Explicating the reasons for maintaining the status quo does not automatically banish fear and bring about change (the fear, again, is that giving up the old will make matters even worse). The only way to move ahead is on the basis of a feeling shift, i.e., that moving ahead is not a certain disaster. Where does the feeling shift come from? This is a complicated issue. The answer I favor brings to mind the ongoing debate within the therapy community concerning whether therapist intervention strategies primarily bring about change (when change does occur) or whether change occurs (when it does) on the basis of the relationship that has developed between the client and the therapist (Bruce Wampold, an academic psychologist, has referred to this as ‘The Great Psychotherapy Debate’; see his 2001 book bearing this title). My answer is that a feeling shift occurs (when and if it does occur) because the relationship with the therapist has become important to the client, thereby altering the client’s feelings of aloneness and distrust, as well as altering the client’s negative and hostile self-feelings and background dysphoria. If the therapeutic relationship becomes important to the client that is already a feeling shift, and it lowers obstacles to changes in the direction of more self-care, positive self-regard, and positive social connections. The bad news, I think, is that to the extent that a person is too guarded to allow the relationship to become important, the less likely it is that significant and enduring positive change will occur. The onus is on the therapist to do all he/she can do to foster a positive relationship.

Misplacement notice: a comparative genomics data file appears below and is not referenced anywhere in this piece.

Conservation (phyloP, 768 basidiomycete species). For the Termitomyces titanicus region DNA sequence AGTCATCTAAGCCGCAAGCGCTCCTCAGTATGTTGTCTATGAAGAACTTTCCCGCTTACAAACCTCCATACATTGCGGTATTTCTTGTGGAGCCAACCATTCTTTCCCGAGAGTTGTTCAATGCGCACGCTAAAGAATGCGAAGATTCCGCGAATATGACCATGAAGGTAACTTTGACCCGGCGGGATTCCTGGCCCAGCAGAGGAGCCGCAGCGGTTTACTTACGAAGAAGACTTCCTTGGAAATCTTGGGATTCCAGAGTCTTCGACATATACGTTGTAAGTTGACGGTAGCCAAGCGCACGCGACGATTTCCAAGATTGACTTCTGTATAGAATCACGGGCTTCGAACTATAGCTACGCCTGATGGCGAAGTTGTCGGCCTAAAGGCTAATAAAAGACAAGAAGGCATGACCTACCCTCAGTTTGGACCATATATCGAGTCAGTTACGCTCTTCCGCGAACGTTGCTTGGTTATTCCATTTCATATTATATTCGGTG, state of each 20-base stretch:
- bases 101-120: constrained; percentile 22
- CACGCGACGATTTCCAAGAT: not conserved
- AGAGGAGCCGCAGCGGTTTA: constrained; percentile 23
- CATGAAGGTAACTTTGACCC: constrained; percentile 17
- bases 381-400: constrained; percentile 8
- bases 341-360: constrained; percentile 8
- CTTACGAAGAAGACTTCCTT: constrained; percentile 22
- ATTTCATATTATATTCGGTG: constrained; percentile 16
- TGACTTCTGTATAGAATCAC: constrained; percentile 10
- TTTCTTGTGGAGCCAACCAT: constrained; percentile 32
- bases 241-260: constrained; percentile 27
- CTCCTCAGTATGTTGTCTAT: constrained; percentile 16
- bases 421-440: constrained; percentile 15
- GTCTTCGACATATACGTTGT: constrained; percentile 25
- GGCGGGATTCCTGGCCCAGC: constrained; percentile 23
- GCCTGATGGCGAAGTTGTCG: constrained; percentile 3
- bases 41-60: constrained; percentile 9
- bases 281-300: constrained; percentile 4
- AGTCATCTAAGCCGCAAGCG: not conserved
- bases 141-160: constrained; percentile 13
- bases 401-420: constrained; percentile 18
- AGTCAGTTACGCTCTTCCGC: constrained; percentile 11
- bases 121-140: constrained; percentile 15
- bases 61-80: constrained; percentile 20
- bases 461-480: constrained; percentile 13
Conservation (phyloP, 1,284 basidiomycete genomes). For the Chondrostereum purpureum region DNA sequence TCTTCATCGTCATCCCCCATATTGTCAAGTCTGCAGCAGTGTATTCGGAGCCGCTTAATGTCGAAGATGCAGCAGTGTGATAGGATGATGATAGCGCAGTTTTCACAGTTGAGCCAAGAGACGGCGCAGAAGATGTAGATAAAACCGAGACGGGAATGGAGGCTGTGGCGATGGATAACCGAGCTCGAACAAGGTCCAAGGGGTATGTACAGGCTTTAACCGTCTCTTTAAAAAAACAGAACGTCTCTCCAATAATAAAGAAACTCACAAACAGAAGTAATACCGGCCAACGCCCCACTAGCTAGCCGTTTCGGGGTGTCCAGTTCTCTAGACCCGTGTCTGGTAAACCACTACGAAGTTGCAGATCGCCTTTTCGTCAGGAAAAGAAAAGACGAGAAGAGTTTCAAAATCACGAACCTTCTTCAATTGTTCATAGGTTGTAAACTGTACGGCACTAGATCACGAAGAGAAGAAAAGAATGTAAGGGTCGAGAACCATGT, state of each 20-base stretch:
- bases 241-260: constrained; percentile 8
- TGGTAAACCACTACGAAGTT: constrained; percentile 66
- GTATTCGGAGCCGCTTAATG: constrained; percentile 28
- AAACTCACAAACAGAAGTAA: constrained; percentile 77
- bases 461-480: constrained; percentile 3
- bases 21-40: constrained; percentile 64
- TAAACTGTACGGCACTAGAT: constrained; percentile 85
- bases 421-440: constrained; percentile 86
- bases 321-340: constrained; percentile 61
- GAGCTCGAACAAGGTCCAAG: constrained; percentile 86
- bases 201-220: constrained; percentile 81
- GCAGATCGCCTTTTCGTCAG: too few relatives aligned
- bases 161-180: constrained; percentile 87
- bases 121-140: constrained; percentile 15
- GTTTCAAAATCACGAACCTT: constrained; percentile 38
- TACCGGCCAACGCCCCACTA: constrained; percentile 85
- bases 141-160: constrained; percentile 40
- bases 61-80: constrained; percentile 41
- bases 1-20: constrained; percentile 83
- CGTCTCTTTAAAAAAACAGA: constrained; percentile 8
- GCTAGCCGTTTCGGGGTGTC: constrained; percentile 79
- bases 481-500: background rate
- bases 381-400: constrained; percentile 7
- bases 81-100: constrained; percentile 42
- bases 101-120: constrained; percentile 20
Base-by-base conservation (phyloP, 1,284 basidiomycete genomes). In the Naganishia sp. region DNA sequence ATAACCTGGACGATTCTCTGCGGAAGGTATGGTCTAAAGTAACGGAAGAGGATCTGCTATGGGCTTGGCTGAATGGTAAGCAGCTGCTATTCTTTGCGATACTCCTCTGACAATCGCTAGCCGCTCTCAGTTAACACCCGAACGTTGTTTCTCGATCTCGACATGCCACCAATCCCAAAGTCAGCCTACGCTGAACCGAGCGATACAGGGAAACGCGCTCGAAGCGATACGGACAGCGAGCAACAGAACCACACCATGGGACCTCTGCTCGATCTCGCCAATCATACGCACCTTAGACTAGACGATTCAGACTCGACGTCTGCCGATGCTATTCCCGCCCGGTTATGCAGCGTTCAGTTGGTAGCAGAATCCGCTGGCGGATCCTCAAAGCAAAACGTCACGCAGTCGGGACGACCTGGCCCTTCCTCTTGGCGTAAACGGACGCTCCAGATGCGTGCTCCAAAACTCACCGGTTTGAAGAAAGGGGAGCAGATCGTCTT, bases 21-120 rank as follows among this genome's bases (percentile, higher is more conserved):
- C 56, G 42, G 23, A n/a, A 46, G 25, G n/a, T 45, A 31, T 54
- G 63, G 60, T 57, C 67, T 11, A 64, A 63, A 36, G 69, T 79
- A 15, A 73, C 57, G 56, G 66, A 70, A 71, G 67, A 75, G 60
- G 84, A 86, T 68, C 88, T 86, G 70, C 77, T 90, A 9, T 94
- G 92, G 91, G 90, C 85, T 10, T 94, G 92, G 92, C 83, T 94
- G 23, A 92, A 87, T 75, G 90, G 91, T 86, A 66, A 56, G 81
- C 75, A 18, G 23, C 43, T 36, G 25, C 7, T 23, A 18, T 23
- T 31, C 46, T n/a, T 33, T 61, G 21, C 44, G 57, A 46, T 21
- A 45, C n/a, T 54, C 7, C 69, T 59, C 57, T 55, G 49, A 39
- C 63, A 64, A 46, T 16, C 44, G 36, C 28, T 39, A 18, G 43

If the client’s background were such as to make it easy and natural to develop trusting personal relationships, I submit, then the therapist would not be making the client’s acquaintance as a client seeking therapy at all. If positive change depends on the establishment and development of an important and trusting relationship, establishing and developing an important and trusting relationship is going to be challenging, effortful, and, let us say, little by little for the client (given his/her formative background). In a sense the task is to alter the legacy of the formative years and experiences of life. This cannot be accomplished through argument, only through experience. The experiences that really matter in life are usually intimately connected to actual relationships, actual interactions with specific people. Such experiences stick, that is shape self-regarding attitudes as well as a certain style of being involved with people. Altering self-feelings and feelings about others is not like changing a shirt. It is more like coming to feel at home in a new language that you only start learning as an adult. It’s hard work and takes substantial time.